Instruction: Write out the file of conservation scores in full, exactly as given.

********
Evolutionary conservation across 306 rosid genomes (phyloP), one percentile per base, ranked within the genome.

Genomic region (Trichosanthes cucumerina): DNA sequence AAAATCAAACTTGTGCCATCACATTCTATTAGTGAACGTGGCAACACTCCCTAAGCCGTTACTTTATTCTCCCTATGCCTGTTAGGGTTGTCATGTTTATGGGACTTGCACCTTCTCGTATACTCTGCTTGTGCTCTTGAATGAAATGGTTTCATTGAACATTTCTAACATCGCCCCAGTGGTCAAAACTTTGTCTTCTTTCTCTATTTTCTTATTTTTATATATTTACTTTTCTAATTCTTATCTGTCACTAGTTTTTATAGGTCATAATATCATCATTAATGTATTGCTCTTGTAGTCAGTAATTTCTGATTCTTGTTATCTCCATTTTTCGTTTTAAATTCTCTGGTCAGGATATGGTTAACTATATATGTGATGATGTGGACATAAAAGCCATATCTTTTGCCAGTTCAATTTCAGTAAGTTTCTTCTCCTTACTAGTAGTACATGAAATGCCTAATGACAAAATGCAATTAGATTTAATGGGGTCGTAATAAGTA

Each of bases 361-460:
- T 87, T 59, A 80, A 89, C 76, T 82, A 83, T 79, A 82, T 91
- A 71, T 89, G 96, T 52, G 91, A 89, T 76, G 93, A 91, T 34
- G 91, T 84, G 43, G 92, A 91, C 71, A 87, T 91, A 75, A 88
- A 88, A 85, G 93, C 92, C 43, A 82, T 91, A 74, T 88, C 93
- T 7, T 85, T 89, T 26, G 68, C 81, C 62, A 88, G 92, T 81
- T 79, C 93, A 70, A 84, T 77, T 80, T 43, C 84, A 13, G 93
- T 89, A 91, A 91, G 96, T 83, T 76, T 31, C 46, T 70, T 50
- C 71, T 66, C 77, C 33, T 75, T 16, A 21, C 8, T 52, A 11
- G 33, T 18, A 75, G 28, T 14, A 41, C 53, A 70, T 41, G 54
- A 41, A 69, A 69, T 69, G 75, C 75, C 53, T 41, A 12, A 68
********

Evolutionary conservation across 306 rosid genomes (phyloP), one percentile per base, ranked within the genome.

Genomic region (Trichosanthes cucumerina): DNA sequence AAAATCAAACTTGTGCCATCACATTCTATTAGTGAACGTGGCAACACTCCCTAAGCCGTTACTTTATTCTCCCTATGCCTGTTAGGGTTGTCATGTTTATGGGACTTGCACCTTCTCGTATACTCTGCTTGTGCTCTTGAATGAAATGGTTTCATTGAACATTTCTAACATCGCCCCAGTGGTCAAAACTTTGTCTTCTTTCTCTATTTTCTTATTTTTATATATTTACTTTTCTAATTCTTATCTGTCACTAGTTTTTATAGGTCATAATATCATCATTAATGTATTGCTCTTGTAGTCAGTAATTTCTGATTCTTGTTATCTCCATTTTTCGTTTTAAATTCTCTGGTCAGGATATGGTTAACTATATATGTGATGATGTGGACATAAAAGCCATATCTTTTGCCAGTTCAATTTCAGTAAGTTTCTTCTCCTTACTAGTAGTACATGAAATGCCTAATGACAAAATGCAATTAGATTTAATGGGGTCGTAATAAGTA

Each of bases 361-460:
- T 87, T 59, A 80, A 89, C 76, T 82, A 83, T 79, A 82, T 91
- A 71, T 89, G 96, T 52, G 91, A 89, T 76, G 93, A 91, T 34
- G 91, T 84, G 43, G 92, A 91, C 71, A 87, T 91, A 75, A 88
- A 88, A 85, G 93, C 92, C 43, A 82, T 91, A 74, T 88, C 93
- T 7, T 85, T 89, T 26, G 68, C 81, C 62, A 88, G 92, T 81
- T 79, C 93, A 70, A 84, T 77, T 80, T 43, C 84, A 13, G 93
- T 89, A 91, A 91, G 96, T 83, T 76, T 31, C 46, T 70, T 50
- C 71, T 66, C 77, C 33, T 75, T 16, A 21, C 8, T 52, A 11
- G 33, T 18, A 75, G 28, T 14, A 41, C 53, A 70, T 41, G 54
- A 41, A 69, A 69, T 69, G 75, C 75, C 53, T 41, A 12, A 68